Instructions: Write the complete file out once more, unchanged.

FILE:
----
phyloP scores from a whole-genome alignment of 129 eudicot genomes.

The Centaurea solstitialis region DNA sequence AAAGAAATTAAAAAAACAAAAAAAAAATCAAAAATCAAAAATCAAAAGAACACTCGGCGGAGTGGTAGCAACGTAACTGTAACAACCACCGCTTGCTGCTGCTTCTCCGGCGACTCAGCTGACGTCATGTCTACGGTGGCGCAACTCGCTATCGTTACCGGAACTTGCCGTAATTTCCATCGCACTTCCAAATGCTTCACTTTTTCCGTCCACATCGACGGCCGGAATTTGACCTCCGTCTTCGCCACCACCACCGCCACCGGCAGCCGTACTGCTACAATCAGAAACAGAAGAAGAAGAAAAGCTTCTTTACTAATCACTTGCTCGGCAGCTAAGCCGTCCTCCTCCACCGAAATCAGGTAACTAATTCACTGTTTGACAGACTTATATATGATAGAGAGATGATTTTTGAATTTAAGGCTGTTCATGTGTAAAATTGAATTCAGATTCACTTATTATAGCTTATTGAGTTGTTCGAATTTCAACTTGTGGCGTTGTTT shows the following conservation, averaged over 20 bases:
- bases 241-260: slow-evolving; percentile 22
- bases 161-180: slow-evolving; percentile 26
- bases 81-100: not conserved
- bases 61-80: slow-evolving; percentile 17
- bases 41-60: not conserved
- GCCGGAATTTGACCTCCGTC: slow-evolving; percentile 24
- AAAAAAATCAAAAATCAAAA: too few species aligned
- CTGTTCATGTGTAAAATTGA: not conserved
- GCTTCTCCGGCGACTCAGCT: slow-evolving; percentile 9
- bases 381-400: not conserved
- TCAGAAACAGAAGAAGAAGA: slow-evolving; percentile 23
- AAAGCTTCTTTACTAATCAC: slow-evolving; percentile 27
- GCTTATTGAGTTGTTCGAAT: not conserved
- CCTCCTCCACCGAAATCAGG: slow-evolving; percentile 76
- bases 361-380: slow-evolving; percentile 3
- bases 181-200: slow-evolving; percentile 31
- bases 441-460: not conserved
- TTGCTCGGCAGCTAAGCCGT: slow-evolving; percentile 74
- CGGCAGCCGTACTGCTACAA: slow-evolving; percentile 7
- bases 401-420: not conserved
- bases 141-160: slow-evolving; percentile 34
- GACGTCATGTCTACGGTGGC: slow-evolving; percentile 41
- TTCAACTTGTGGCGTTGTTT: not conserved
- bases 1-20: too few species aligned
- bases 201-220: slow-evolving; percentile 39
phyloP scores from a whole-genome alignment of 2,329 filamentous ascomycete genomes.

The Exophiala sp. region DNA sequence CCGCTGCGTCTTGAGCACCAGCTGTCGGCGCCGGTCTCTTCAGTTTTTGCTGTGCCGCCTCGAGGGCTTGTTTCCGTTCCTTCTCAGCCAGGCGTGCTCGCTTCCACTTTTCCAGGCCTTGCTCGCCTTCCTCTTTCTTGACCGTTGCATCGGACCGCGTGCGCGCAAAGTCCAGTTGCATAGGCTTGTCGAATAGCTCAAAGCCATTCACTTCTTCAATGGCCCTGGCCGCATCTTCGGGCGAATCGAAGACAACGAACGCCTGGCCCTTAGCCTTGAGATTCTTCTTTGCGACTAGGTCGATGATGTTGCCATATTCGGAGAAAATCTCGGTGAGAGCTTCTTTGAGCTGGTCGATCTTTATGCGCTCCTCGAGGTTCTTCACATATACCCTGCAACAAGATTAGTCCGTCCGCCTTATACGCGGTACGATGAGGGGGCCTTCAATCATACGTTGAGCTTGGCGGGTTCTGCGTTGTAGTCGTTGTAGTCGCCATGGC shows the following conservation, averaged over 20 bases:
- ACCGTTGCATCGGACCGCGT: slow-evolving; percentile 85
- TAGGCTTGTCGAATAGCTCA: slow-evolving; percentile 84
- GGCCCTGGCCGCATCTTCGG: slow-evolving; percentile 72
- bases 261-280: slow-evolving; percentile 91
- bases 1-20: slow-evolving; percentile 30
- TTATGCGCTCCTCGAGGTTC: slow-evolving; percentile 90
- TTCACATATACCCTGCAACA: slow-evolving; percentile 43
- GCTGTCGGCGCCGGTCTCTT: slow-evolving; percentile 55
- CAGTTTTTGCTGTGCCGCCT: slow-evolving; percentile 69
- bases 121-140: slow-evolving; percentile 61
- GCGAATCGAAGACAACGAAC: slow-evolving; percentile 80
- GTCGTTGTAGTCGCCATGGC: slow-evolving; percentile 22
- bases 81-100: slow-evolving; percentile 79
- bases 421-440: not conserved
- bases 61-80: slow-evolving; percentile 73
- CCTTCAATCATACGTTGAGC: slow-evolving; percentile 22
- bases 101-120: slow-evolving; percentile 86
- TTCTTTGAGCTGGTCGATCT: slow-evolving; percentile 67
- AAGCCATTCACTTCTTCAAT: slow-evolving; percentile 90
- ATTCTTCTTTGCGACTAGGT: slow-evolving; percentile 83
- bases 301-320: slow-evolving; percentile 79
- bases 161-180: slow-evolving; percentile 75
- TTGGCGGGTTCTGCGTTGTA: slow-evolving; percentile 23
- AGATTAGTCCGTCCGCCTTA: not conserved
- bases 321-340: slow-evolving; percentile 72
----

phyloP scores from a whole-genome alignment of 129 eudicot genomes.

The Centaurea solstitialis region DNA sequence AAAGAAATTAAAAAAACAAAAAAAAAATCAAAAATCAAAAATCAAAAGAACACTCGGCGGAGTGGTAGCAACGTAACTGTAACAACCACCGCTTGCTGCTGCTTCTCCGGCGACTCAGCTGACGTCATGTCTACGGTGGCGCAACTCGCTATCGTTACCGGAACTTGCCGTAATTTCCATCGCACTTCCAAATGCTTCACTTTTTCCGTCCACATCGACGGCCGGAATTTGACCTCCGTCTTCGCCACCACCACCGCCACCGGCAGCCGTACTGCTACAATCAGAAACAGAAGAAGAAGAAAAGCTTCTTTACTAATCACTTGCTCGGCAGCTAAGCCGTCCTCCTCCACCGAAATCAGGTAACTAATTCACTGTTTGACAGACTTATATATGATAGAGAGATGATTTTTGAATTTAAGGCTGTTCATGTGTAAAATTGAATTCAGATTCACTTATTATAGCTTATTGAGTTGTTCGAATTTCAACTTGTGGCGTTGTTT shows the following conservation, averaged over 20 bases:
- bases 241-260: slow-evolving; percentile 22
- bases 161-180: slow-evolving; percentile 26
- bases 81-100: not conserved
- bases 61-80: slow-evolving; percentile 17
- bases 41-60: not conserved
- GCCGGAATTTGACCTCCGTC: slow-evolving; percentile 24
- AAAAAAATCAAAAATCAAAA: too few species aligned
- CTGTTCATGTGTAAAATTGA: not conserved
- GCTTCTCCGGCGACTCAGCT: slow-evolving; percentile 9
- bases 381-400: not conserved
- TCAGAAACAGAAGAAGAAGA: slow-evolving; percentile 23
- AAAGCTTCTTTACTAATCAC: slow-evolving; percentile 27
- GCTTATTGAGTTGTTCGAAT: not conserved
- CCTCCTCCACCGAAATCAGG: slow-evolving; percentile 76
- bases 361-380: slow-evolving; percentile 3
- bases 181-200: slow-evolving; percentile 31
- bases 441-460: not conserved
- TTGCTCGGCAGCTAAGCCGT: slow-evolving; percentile 74
- CGGCAGCCGTACTGCTACAA: slow-evolving; percentile 7
- bases 401-420: not conserved
- bases 141-160: slow-evolving; percentile 34
- GACGTCATGTCTACGGTGGC: slow-evolving; percentile 41
- TTCAACTTGTGGCGTTGTTT: not conserved
- bases 1-20: too few species aligned
- bases 201-220: slow-evolving; percentile 39
phyloP scores from a whole-genome alignment of 2,329 filamentous ascomycete genomes.

The Exophiala sp. region DNA sequence CCGCTGCGTCTTGAGCACCAGCTGTCGGCGCCGGTCTCTTCAGTTTTTGCTGTGCCGCCTCGAGGGCTTGTTTCCGTTCCTTCTCAGCCAGGCGTGCTCGCTTCCACTTTTCCAGGCCTTGCTCGCCTTCCTCTTTCTTGACCGTTGCATCGGACCGCGTGCGCGCAAAGTCCAGTTGCATAGGCTTGTCGAATAGCTCAAAGCCATTCACTTCTTCAATGGCCCTGGCCGCATCTTCGGGCGAATCGAAGACAACGAACGCCTGGCCCTTAGCCTTGAGATTCTTCTTTGCGACTAGGTCGATGATGTTGCCATATTCGGAGAAAATCTCGGTGAGAGCTTCTTTGAGCTGGTCGATCTTTATGCGCTCCTCGAGGTTCTTCACATATACCCTGCAACAAGATTAGTCCGTCCGCCTTATACGCGGTACGATGAGGGGGCCTTCAATCATACGTTGAGCTTGGCGGGTTCTGCGTTGTAGTCGTTGTAGTCGCCATGGC shows the following conservation, averaged over 20 bases:
- ACCGTTGCATCGGACCGCGT: slow-evolving; percentile 85
- TAGGCTTGTCGAATAGCTCA: slow-evolving; percentile 84
- GGCCCTGGCCGCATCTTCGG: slow-evolving; percentile 72
- bases 261-280: slow-evolving; percentile 91
- bases 1-20: slow-evolving; percentile 30
- TTATGCGCTCCTCGAGGTTC: slow-evolving; percentile 90
- TTCACATATACCCTGCAACA: slow-evolving; percentile 43
- GCTGTCGGCGCCGGTCTCTT: slow-evolving; percentile 55
- CAGTTTTTGCTGTGCCGCCT: slow-evolving; percentile 69
- bases 121-140: slow-evolving; percentile 61
- GCGAATCGAAGACAACGAAC: slow-evolving; percentile 80
- GTCGTTGTAGTCGCCATGGC: slow-evolving; percentile 22
- bases 81-100: slow-evolving; percentile 79
- bases 421-440: not conserved
- bases 61-80: slow-evolving; percentile 73
- CCTTCAATCATACGTTGAGC: slow-evolving; percentile 22
- bases 101-120: slow-evolving; percentile 86
- TTCTTTGAGCTGGTCGATCT: slow-evolving; percentile 67
- AAGCCATTCACTTCTTCAAT: slow-evolving; percentile 90
- ATTCTTCTTTGCGACTAGGT: slow-evolving; percentile 83
- bases 301-320: slow-evolving; percentile 79
- bases 161-180: slow-evolving; percentile 75
- TTGGCGGGTTCTGCGTTGTA: slow-evolving; percentile 23
- AGATTAGTCCGTCCGCCTTA: not conserved
- bases 321-340: slow-evolving; percentile 72